The very fact that your eyes rolled (just a little bit) at the title tells you that it is absolutely true. So true its obnoxious to proclaim it. Perhaps cable news died when CNN made a hologram of Jessica Yeller and beamed her into the “Situation Room” just to talk horse race bullshit during the 2008 election. Or maybe it was as far back as 2004 when Jon Stewart went on Crossfire and shattered the fourth wall by excoriating the dual hosts for destroying public discourse. The beginning of the end might be hard to pinpoint, but the end is certainly coming. Fox News had its lowest ratings since 2001 this year, but still has more viewers than CNN & MSNBCNEWSWHATEVERITSCALLEDNOW combined. Even if ratings weren’t a problem, credibility certainly is. Imagine if CNN stopped calling themselves the “Most Trusted Name In News” and used the more accurate, “A Little Over Half of Our Viewers Think We’re Believable.” By now it is clear that the zombified talking heads of cable news are either bought and sold, or just irrelevant. Cable news channels’ hulking, telepresent bodies have been run through and left to rot on the cynical barbs of political bloggers and just about anyone at a comedy shop’s open-mic night. This last series of screw-ups in Boston (here, here, here and unless it was avant-garde electronic literature, here) begs the question if cable news channels can even tell us what’s going on anymore. Cable news is dead, but something keeps animating the corpse.
Perhaps its more accurate to say that cable news has a terminal illness. The state of cable news is still pretty good, but there are few signs of stability or long-term health. Below are a few pertinent figures presented by Lee Rainie (@Lrainie), the Director of Pew Research Center’s Internet & American Life Project, at the International Journalism Festival last year:
- The percentage of people reporting that they get their news from television has decreased from 68% in 1991 to 58% in 2010.
- Since 1998, the percentage of people that say they don’t follow the news at all went up from 14% to 17%.
- Over the last decade, more people say they check the news “from time to time” rather than at regular times.
- 63% of Americans think the news is politically biased, up from 45% in 1985. Republicans and independents largely drive this figure.
CNN might not be shuttering its touchscreens anytime soon but the trend is clear: television news is still dominant but not for long. The demand for cable news (or any news for that matter) is shrinking, and yet the supply seems to grow. Al-Jazeera is coming to the United States, and there are dozens of online news outfits that offer hours of original reporting distributed as audio and video content. Some are great; others make you question the wisdom of the first amendment. All are looking to specialize, carve out niche viewer markets, and remain solvent in an industry that is constantly being disrupted by new technologies and socio-political trends. One could argue, like Globalvision Inc’s Rory O’Conner does, that new players signal a lack of quality product, not a lack of demand:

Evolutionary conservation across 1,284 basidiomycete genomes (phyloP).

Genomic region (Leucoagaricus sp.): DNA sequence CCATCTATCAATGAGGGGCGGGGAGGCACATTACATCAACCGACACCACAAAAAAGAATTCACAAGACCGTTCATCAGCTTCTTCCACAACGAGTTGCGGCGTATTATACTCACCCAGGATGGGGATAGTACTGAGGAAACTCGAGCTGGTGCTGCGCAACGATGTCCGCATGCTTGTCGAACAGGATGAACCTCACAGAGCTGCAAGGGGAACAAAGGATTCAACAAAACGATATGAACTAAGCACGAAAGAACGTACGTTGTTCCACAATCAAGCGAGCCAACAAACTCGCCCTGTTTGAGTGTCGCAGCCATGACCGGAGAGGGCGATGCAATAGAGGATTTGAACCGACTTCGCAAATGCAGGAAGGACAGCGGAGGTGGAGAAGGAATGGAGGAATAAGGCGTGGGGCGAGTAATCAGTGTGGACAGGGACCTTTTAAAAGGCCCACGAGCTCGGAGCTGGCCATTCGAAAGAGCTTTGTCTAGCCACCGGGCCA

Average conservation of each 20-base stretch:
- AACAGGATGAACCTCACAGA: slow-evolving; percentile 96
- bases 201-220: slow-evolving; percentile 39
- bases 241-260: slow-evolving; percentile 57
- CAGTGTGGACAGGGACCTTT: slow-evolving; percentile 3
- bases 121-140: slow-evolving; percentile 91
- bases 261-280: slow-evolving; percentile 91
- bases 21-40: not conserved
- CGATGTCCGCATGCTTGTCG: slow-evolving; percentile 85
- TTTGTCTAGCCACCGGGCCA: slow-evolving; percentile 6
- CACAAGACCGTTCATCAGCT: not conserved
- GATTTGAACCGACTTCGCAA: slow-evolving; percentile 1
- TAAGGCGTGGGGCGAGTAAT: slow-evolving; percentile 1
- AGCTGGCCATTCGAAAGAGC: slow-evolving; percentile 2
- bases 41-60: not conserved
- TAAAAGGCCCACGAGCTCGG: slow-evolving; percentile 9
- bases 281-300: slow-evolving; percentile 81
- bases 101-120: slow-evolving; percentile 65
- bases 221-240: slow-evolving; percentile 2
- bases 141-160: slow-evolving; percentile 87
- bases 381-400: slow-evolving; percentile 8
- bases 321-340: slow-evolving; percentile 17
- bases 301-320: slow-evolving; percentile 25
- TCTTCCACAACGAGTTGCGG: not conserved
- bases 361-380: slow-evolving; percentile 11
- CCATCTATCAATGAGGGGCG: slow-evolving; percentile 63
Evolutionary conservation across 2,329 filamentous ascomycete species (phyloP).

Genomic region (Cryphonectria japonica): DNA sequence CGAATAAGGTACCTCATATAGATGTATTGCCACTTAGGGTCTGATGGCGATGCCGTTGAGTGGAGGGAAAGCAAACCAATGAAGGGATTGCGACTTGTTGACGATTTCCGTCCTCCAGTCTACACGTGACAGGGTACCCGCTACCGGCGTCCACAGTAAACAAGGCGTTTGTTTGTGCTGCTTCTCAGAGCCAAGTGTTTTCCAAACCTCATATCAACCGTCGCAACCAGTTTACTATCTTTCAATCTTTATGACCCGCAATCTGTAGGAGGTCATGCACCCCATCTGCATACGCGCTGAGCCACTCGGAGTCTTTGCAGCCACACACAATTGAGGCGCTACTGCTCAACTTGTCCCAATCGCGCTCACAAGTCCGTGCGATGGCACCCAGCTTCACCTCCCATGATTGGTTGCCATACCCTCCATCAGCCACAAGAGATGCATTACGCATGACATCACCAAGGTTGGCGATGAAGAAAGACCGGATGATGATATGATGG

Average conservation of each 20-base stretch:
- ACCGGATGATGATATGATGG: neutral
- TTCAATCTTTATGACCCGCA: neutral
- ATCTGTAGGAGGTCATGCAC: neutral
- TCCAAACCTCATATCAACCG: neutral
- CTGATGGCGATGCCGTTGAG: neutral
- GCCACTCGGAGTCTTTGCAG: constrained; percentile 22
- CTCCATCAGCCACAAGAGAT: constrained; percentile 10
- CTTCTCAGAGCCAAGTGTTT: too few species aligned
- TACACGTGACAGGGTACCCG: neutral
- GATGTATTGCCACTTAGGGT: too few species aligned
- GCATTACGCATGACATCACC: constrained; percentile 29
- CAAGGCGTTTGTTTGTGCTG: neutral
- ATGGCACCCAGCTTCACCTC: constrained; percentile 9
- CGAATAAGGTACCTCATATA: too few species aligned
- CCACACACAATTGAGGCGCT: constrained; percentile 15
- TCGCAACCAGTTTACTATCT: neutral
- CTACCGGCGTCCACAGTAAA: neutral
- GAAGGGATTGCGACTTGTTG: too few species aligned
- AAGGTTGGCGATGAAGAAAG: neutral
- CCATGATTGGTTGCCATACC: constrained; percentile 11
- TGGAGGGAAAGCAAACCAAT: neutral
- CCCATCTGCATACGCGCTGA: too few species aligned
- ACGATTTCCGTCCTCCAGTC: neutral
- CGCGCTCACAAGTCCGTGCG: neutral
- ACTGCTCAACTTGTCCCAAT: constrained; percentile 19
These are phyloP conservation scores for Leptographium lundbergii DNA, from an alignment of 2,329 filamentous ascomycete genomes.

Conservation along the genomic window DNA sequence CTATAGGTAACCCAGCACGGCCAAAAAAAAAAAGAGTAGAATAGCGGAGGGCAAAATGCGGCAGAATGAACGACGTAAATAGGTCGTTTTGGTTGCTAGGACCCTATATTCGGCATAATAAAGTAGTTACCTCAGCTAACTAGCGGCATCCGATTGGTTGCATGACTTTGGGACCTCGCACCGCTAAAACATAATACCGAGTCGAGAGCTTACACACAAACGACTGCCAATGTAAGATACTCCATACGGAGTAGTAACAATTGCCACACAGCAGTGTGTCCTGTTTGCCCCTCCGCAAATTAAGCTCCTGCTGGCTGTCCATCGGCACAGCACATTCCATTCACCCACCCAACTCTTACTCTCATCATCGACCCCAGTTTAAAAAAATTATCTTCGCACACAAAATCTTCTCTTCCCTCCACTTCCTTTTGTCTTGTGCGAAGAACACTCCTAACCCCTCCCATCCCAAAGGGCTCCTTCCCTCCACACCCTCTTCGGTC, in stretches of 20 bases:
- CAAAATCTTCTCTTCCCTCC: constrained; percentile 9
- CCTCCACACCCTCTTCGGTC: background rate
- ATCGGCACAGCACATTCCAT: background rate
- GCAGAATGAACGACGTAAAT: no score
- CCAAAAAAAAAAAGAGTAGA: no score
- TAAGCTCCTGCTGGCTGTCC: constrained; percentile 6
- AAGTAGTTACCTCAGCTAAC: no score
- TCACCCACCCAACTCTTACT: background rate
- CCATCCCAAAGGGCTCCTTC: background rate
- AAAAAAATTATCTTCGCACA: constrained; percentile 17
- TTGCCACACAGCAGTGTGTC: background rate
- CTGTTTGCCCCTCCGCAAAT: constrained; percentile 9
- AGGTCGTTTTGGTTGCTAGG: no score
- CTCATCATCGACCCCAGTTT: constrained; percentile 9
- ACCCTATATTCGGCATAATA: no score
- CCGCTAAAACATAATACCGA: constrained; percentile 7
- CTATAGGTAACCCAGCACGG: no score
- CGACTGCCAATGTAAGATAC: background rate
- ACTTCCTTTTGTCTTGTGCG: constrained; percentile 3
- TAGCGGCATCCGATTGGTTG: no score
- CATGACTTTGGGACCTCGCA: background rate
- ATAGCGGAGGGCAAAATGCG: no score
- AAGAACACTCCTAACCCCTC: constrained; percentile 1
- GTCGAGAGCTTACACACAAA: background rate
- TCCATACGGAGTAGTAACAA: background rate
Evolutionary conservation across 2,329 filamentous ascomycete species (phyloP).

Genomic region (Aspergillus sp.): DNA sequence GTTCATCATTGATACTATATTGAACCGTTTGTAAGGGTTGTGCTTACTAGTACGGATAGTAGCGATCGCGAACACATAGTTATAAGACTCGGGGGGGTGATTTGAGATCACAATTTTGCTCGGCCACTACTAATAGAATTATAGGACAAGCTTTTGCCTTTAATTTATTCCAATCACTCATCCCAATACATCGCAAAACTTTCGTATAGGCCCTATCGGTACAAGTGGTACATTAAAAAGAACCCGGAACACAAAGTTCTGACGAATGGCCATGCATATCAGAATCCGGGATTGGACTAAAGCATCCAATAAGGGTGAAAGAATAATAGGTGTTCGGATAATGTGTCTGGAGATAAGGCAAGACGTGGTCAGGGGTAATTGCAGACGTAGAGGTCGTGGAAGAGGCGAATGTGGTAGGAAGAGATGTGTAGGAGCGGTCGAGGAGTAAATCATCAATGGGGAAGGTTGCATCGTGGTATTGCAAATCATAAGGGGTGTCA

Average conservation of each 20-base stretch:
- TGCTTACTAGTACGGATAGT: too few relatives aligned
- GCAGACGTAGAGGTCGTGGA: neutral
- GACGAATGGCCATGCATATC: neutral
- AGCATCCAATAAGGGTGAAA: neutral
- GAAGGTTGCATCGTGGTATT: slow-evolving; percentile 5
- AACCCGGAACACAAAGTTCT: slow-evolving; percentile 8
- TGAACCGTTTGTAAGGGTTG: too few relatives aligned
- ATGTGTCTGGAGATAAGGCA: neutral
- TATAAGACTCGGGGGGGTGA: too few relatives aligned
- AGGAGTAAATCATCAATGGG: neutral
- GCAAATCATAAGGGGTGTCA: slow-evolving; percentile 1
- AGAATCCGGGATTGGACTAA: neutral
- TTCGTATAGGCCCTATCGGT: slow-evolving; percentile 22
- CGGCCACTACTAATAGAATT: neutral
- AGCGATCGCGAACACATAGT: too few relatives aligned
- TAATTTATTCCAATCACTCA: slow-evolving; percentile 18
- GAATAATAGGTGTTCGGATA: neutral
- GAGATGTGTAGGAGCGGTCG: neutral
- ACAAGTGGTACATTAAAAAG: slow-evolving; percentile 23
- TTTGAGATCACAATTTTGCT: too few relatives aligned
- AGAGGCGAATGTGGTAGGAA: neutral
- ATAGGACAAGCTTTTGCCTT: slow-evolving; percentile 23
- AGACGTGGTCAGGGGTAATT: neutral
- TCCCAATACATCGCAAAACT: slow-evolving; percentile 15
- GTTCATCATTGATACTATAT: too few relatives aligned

…this is an excellent time for any entity interested in making an impact in the increasingly dismal US cable news environment. Fox News, which has long been the industry leader in ratings, has lost huge audience share since the re-election of its bete noir Barack Obama. Fox stars like Sean Hannity are reportedly “haemorrhaging viewers” – Hannity has lost nearly half of his audience since the election, with the biggest drop in ratings coming in the coveted 24 to 54-year-old demographic, which had been one of his strongest groups of viewers.
We won’t know until Al-Jazeera America is up and running, if O’Conner is right and declining viewership has more to do with terrible reporting and producing, than an overall declining interest in this thing invented in the 80s called cable news. This seems unlikely, given Rainie’s presentation data that suggests the changing technology has changed how we consume and think about news. News isn’t something we passively receive; it is part of a conversation. Even if I see a story on television I might want to express my feelings about it on Facebook. I might also want to sign a petition, change my profile picture in solidarity, and engage in vigilante justice. The news segments and interviews are cannon fodder for political arguments with my cousin and talking points for when I’m feeling preachy. The digital artifacts that contain Breaking News™ are rallying points for debate and action.